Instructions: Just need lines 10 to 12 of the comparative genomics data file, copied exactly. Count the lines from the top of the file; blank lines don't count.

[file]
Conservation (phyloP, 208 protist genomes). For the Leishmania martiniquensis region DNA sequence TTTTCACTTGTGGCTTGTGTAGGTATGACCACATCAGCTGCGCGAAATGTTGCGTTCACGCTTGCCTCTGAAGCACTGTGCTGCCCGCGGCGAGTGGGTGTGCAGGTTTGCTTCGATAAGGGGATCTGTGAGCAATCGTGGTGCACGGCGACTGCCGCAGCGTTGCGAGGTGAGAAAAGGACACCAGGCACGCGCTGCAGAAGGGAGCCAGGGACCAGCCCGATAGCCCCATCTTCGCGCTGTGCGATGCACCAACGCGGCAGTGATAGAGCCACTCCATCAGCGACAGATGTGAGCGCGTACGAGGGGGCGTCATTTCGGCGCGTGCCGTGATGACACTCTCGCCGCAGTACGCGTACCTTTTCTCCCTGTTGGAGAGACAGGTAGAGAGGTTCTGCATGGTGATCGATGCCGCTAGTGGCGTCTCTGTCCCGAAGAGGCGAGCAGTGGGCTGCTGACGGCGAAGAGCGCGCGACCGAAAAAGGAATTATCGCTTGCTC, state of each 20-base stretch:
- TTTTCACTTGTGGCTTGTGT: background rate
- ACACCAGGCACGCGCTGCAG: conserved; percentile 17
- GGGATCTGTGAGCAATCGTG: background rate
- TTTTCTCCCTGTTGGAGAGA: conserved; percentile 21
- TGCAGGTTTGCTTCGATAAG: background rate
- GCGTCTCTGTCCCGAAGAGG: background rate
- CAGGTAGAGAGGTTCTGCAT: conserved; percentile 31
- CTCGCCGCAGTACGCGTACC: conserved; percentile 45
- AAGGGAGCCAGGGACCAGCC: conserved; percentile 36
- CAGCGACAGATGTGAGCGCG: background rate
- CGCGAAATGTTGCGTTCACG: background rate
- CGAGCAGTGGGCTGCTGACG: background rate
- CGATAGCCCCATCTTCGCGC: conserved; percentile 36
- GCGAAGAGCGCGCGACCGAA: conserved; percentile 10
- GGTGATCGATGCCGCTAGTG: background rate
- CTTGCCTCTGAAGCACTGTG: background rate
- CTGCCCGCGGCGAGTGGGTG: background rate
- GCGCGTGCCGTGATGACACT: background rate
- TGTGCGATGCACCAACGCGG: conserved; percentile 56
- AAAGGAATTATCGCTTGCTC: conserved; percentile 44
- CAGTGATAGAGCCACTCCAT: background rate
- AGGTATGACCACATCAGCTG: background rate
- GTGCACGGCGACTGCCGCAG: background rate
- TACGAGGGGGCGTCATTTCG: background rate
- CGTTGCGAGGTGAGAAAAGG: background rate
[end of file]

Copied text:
- AAGGGAGCCAGGGACCAGCC: conserved; percentile 36
- CAGCGACAGATGTGAGCGCG: background rate
- CGCGAAATGTTGCGTTCACG: background rate